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Eight Things I Learned from Attending My First Seminar

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I started working at Century around three years ago, and quickly discovered the on-site martial arts classes. Within weeks of starting, I was hooked on Jeet Kune Do. I liked that it used bits and pieces of various martial arts – especially weapons!

Because there aren’t a lot of schools that teach JKD around me, and because until about a year ago, I was still training MMA, I didn’t get the chance to practice it outside Century. Then, a couple weeks ago, a chain of events led me to an amazing opportunity – getting to train with Guro Dan Inosanto at a seminar.

Here’s what happened. I’m Century’s writer. Our annual Martial Arts SuperShow is coming up, and, as you can imagine, our BIGGEST EVENT OF THE YEAR!!! needs quite a bit of writing. This includes writing the scripts for the videos for our Lifetime Achievement Award winners: Guro Inosanto and Grand Tuhon Leo T. Gaje, Jr. Google is a writer’s best friend, so I hopped on the search engine to find information for both –

– And what should come up as one of the first page of search results but a Guro Dan Inosanto seminar coming to Relentless Training Concepts in Tulsa, Oklahoma, less than two hours away from me!


Guro Dan Inosanto, master of the Filipino Martial Art Kali and Bruce Lee student.Guro Dan Inosanto!


Luckily, I was free that weekend (I am free most weekends. I have no life lol), so I signed up. I’ve never been to a seminar before, and I was definitely in the minority. I know, obviously, that there’s a first time for everything – even the person who’s been to a million seminars had to have one they attended as a newbie. So, in case there’s anyone out there who’s reading this, who has never been to a training seminar before and is on the fence, here’s what I learned!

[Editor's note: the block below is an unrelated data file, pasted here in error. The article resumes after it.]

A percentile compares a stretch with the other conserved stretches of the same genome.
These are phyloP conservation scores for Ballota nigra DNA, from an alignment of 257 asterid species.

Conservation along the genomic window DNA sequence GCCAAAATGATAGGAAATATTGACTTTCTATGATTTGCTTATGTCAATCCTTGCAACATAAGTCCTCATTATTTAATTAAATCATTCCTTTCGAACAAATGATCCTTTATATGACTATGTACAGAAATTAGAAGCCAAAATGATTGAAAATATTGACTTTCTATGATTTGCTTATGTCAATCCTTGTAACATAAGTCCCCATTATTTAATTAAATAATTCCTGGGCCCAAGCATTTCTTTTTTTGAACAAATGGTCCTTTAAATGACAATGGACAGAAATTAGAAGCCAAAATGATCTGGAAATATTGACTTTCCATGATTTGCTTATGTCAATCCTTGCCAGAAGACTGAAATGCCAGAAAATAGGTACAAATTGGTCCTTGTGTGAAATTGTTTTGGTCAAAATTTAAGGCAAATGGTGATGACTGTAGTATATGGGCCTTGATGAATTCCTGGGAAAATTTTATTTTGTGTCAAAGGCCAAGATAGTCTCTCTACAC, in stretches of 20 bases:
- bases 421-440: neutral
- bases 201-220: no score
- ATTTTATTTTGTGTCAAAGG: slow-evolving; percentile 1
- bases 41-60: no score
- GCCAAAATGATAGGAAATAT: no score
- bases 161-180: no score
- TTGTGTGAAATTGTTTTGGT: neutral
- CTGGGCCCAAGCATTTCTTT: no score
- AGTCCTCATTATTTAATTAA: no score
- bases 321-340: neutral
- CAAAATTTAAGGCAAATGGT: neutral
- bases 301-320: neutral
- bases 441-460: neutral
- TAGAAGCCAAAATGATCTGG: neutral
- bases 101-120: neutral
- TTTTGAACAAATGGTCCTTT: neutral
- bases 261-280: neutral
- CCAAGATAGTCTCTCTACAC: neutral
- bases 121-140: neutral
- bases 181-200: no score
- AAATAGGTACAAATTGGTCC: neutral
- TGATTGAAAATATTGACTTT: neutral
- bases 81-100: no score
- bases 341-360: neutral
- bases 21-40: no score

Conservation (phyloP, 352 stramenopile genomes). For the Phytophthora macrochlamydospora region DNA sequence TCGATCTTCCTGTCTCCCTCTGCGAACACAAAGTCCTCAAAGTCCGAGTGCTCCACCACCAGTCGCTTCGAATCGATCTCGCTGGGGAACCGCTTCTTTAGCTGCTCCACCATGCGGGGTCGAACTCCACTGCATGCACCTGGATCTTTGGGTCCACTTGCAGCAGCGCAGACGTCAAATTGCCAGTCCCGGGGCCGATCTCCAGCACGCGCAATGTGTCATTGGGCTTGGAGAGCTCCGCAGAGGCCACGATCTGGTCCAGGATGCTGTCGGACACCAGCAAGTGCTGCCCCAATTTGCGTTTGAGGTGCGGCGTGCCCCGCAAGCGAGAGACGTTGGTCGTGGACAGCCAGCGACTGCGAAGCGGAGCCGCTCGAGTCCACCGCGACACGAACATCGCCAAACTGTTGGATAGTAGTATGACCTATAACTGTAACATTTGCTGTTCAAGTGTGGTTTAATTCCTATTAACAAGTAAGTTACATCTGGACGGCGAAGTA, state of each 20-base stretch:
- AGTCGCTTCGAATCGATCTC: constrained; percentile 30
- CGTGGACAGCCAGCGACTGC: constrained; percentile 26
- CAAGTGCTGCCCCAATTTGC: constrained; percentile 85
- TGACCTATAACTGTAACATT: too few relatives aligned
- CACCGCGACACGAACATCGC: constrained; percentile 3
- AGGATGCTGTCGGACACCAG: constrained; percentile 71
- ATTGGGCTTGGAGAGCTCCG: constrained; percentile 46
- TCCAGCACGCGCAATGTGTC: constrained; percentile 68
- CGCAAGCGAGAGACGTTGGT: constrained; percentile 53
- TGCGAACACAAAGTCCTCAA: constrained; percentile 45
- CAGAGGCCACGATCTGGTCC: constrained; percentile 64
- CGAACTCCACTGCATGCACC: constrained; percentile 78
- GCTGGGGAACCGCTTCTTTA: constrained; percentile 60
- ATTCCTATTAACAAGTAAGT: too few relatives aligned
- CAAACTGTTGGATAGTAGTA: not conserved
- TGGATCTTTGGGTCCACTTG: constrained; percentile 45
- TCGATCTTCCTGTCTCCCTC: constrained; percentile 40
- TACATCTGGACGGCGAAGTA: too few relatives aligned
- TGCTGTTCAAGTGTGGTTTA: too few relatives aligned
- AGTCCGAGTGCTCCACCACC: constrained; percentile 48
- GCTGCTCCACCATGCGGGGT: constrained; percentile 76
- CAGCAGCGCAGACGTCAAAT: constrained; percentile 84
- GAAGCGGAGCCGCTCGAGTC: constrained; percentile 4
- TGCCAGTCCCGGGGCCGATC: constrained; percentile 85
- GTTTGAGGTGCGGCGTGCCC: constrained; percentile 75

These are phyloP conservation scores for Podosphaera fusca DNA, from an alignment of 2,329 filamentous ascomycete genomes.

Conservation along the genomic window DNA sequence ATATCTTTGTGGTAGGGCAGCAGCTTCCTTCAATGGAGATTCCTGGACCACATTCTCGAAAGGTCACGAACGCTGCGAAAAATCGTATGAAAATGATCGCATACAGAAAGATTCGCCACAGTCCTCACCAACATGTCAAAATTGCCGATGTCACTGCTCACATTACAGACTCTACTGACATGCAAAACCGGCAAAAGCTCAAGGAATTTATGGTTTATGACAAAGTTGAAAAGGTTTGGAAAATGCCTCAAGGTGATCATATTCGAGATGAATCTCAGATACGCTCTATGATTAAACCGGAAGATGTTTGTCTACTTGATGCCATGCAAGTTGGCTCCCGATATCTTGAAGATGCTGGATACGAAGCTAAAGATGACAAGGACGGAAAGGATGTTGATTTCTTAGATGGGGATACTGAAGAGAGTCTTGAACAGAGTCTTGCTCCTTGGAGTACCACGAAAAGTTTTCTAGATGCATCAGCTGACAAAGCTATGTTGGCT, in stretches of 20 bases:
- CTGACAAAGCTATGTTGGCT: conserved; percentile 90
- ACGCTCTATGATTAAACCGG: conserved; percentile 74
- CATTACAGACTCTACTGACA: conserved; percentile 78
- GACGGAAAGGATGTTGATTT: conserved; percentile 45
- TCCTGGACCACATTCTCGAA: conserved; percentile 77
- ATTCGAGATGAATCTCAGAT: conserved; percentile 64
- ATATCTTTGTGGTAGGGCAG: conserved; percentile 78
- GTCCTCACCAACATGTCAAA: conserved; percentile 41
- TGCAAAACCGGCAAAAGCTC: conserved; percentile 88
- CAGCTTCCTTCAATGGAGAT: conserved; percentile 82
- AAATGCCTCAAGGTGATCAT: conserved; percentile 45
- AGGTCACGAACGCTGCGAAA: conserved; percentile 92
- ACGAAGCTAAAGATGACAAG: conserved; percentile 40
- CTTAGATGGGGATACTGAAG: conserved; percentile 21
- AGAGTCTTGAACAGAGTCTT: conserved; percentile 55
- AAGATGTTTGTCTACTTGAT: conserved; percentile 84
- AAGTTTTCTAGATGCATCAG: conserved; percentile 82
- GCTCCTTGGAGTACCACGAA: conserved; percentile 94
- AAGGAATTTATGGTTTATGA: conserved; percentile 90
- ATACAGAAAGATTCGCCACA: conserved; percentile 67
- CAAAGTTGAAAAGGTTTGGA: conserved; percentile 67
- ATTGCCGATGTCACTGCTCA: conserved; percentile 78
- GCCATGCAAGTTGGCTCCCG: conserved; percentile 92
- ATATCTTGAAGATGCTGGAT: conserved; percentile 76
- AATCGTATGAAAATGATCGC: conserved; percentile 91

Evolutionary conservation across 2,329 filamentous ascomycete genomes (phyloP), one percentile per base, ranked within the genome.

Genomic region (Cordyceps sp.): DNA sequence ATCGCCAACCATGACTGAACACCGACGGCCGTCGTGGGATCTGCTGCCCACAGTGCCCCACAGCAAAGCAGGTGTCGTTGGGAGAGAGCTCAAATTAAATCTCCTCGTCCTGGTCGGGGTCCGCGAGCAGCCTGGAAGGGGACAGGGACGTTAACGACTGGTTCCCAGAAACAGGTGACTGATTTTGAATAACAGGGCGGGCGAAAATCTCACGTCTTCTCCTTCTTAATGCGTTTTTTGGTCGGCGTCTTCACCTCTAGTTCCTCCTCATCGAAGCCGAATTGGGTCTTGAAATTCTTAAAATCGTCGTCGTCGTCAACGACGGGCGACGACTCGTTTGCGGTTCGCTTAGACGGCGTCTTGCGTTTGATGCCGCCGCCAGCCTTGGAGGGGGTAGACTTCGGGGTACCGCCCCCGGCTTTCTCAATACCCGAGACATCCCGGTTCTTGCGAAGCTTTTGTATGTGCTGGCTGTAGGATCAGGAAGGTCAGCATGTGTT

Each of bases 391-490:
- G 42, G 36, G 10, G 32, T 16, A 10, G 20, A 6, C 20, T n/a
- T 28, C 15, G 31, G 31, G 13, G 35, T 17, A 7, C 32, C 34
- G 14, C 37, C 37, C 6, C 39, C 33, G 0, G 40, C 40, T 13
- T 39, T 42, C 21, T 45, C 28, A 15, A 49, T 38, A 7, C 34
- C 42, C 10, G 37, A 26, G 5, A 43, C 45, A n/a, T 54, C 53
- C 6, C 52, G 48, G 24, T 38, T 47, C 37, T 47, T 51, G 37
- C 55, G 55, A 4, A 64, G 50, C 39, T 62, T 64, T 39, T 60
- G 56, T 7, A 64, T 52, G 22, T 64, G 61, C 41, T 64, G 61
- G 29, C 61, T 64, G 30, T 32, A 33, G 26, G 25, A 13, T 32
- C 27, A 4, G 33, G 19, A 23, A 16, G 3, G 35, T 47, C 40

1) It’s okay to go by yourself.

I didn’t know if seminar culture was usually “find a random person to work with” or BYOP (bring your own partner), but I didn’t have a choice: none of my regular training partners were available that weekend, so I wound up going solo.

It turns out, it’s a little bit of both. Most people come as part of a school, so a good chunk of attendees end up training with someone they’re familiar with. However, schools may bring odd-numbered groups of people, and there are bound to be at least a few solo attendees, so you won’t have a hard time finding a partner.


2) Don’t be afraid to ask someone to be your training partner.

Although, chances are, you won’t have to ask. I don’t know if I natural emanate awkward singleness, or if Relentless’ head instructor/owner Guro Brandon Bennett has just gotten good at realizing who’s alone because they’re waiting for a partner to arrive vs. who’s alone because they don’t have one, but within five minutes of me walking in, he asked if I had a training partner with me, and then assured me he’d help me find one if I needed one.